A really strange event, that most folks … including most conservative Christians … somehow missed in the news occurred in March 2004. Here’s how one Roman Catholic writer described it in an article posted on the Net in June that year:
Sun Myung Moon Crowned Messiah in Washington, DC.
In one of those truly bizarre things that you really have to see to believe, multimillionaire “Reverend” Sun Myung Moon was crowned messiah on March 13, 2004 in the Dirksen Senate Office Building in Washington, DC. Attending the ceremony were apparently seventy-one congressmen, including two senators, dozens of ambassadors to the United States, and various other figures from the religious and political establishments of the nation. Rev. Moon runs the ‘Unification Church’ cult, as well as owning the faux conservative Washington Times and a number of other media outlets worldwide.
A number of religious leaders from a whole bunch of faiths gathered together to proclaim Rev. and Mrs. Moon the “true parents of all humanity”.
Then this Rabbi declared that Rev. Moon is the true messiah and blew his horn. It wasn’t just Jews, but also Shia Muslims, Sunni Muslims, Evangelicals, mainline Protestants, Hindus, assorted other faiths, and just about everyone.
Everyone, that is, except Catholics and Orthodox. All they could get from us is a defrocked, excommunicated former priest who left the Church and now calls himself “Archbishop” George Augustus Stallings of the Imani Temple. I guess we were lucky (read blessed).
Then Rev. and Mrs. Moon were crowned, and all the little heathens gathered round to worship the Beast. How jolly!
More details were provided by an article on salon.com:
You probably imagine your congressman hard at work in the Capitol debating legislation, making laws — you know, governing. But your newspaper probably didn’t tell you that one night in March, members of Congress hosted a crowning ritual for an ex-convict and multibillionaire who dressed up in maroon robes and declared himself the Second Coming.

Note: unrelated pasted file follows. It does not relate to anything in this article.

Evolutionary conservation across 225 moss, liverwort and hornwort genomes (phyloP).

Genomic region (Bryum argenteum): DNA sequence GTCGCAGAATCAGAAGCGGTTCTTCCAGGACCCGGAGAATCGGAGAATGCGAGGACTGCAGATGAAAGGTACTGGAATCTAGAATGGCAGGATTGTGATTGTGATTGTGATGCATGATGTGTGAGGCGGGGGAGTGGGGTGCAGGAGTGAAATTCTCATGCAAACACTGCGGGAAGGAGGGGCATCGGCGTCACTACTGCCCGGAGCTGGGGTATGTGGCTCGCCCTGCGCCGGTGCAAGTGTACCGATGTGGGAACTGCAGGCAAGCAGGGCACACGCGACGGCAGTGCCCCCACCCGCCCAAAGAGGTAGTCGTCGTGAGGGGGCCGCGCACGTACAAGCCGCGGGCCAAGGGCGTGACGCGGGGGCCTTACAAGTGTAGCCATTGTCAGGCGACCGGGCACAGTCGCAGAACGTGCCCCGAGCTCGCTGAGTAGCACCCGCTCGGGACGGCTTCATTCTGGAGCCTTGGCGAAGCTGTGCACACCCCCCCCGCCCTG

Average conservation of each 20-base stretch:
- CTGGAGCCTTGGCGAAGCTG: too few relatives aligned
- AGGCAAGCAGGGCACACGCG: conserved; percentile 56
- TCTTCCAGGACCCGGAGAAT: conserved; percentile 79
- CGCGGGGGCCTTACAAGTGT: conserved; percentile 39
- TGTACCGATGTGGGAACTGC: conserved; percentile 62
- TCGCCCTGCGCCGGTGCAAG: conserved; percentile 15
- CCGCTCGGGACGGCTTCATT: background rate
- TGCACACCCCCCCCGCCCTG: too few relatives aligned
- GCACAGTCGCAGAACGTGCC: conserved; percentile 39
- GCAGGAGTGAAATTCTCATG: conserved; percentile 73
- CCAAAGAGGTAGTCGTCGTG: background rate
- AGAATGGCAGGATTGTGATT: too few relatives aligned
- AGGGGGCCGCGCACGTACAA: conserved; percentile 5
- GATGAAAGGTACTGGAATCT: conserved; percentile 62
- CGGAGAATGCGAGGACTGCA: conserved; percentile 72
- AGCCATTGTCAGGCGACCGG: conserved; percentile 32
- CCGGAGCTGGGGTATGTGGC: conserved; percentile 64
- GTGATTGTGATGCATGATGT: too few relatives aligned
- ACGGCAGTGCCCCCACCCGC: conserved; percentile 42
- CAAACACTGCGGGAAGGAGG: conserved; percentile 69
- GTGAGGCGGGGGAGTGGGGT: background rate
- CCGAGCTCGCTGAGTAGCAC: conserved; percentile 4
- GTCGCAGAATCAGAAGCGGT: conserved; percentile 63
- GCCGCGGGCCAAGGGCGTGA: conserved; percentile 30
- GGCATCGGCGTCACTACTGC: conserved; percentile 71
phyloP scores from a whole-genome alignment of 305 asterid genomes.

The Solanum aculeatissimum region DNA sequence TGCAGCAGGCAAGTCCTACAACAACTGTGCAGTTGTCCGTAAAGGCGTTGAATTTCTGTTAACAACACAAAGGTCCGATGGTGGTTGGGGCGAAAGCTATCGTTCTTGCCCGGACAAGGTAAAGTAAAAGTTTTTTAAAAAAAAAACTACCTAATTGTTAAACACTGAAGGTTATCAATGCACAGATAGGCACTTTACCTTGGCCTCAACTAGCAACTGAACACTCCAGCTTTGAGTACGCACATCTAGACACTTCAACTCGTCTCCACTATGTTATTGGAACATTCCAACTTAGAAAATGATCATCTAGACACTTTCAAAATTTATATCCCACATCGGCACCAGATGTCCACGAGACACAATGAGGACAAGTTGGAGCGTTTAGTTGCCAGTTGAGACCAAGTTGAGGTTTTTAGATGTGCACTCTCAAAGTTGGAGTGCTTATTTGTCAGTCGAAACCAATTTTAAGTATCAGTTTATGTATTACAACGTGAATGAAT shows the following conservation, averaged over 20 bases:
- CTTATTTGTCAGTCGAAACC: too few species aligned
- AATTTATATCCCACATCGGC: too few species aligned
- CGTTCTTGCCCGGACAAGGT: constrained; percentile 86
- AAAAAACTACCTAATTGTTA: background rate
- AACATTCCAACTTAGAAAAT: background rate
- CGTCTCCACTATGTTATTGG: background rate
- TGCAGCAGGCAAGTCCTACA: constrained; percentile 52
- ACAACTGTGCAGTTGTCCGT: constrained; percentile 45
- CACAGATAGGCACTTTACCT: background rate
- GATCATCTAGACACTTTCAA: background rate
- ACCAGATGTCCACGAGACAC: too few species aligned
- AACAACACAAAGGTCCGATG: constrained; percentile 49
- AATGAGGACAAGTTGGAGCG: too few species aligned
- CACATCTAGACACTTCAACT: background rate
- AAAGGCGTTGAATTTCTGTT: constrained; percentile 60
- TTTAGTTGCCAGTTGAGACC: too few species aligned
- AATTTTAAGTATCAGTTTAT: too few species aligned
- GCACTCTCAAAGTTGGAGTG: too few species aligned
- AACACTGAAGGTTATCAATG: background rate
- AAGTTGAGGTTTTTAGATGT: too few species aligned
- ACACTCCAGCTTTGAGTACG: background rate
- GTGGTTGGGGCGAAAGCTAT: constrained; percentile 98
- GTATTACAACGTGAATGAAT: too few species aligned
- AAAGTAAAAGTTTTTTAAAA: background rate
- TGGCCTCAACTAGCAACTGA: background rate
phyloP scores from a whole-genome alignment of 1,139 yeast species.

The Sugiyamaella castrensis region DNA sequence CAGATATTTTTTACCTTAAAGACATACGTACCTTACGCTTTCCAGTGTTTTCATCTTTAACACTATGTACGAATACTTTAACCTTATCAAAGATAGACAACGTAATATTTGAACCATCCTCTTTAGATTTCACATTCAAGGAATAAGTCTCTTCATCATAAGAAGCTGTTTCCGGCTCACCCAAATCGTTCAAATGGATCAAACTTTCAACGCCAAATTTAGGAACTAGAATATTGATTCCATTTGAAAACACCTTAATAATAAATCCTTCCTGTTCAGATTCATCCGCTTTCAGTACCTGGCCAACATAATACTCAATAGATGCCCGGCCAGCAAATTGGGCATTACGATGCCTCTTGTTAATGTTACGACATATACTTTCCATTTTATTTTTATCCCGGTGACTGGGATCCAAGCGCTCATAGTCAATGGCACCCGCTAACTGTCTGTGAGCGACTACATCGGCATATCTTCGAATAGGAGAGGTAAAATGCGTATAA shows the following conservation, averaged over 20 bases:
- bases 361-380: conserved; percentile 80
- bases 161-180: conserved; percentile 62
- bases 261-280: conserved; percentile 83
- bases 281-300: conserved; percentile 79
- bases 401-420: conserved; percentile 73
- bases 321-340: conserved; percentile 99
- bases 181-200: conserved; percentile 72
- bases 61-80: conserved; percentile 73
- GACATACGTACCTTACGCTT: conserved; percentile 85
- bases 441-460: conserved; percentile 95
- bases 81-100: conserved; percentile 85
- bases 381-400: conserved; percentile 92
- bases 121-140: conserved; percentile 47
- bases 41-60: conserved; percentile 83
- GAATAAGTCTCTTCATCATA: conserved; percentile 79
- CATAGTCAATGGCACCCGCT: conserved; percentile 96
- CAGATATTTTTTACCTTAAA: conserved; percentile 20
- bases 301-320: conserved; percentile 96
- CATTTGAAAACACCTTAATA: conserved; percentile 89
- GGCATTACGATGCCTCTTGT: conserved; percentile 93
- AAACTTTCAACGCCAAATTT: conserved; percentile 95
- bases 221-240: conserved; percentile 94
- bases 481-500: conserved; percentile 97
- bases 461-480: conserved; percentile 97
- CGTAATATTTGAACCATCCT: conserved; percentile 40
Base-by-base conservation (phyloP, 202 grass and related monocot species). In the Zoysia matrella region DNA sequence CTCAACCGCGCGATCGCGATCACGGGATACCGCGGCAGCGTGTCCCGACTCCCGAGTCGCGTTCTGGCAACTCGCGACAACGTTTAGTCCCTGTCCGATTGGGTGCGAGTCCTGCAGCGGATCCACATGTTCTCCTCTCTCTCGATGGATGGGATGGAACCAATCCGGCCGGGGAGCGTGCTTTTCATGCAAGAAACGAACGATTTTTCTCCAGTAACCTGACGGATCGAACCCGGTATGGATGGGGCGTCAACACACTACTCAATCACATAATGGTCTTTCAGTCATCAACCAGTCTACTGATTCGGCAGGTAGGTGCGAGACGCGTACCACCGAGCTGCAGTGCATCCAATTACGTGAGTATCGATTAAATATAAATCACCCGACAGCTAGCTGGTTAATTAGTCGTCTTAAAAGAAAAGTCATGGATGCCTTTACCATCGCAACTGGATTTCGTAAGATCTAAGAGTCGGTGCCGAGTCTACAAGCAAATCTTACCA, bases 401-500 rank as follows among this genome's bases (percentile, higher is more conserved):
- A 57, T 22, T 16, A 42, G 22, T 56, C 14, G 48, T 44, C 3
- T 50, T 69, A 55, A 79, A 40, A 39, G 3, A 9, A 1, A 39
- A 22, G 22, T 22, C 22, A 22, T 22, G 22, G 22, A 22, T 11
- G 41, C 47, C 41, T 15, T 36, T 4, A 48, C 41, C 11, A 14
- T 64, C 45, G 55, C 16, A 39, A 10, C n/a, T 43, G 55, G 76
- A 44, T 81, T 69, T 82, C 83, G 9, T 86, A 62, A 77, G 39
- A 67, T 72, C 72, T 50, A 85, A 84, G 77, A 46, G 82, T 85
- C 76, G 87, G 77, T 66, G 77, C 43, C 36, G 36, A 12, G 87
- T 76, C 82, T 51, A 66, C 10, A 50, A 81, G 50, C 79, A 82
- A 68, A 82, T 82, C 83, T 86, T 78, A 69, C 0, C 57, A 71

On March 23, the Dirksen Senate Office Building was the scene of a coronation ceremony for Rev. Sun Myung Moon, owner of the conservative Washington Times newspaper and UPI wire service, who was given a bejeweled crown by Rep. Danny K. Davis, D-Ill. Afterward, Moon told his bipartisan audience of Washington power players he would save everyone on Earth as he had saved the souls of Hitler and Stalin — the murderous dictators had been born again through him, he said. In a vision, Moon said the reformed Hitler and Stalin vouched for him, calling him “none other than humanity’s Savior, Messiah, Returning Lord and True Parent.”
To many observers, this bizarre scene would have looked like the apocalypse as depicted in “Left Behind” novels. Moon, 84, the benefactor of conservative foundations like the American Family Coalition — who served time in the 1980s for tax fraud and conspiracy to obstruct justice — has views somewhere to the right of the Taliban’s Mullah Omar. Moon preaches that gays are “dung-eating dogs,” Jews brought on the Holocaust by betraying Jesus, and the U.S. Constitution should be scrapped in favor of a system he calls “Godism” — with him in charge. The man crowned “King of Peace” by congressmen once said, according to sermons reprinted in his church’s Unification News: “Suppose I were to hit you with the baseball bat to stop you, bloodying your ear and breaking a bone or two, yet still you insisted on doing more work for Father.”
… The event was the grand finale of Moon’s coast-to-coast “tear down the cross” Moonification tour, intended to remove Christian crosses from almost 300 churches in poor neighborhoods — the idea being that the cross was an obstacle to uniting religions under Moon. Yet the Dirksen ceremony was sold as a celebration of world peace. According to a cheery promotional video released by Moon’s International and Interreligious Federation for World Peace, the ceremony marked the dawn of “the era of the Eternal Peace Kingdom, one global family under God.” Moon’s coronation also cured God’s pain, the announcer explains.
You’d think from these articles that 70 or 80 US congressmen were endorsing Moon as Messiah! What was probably closer to the truth: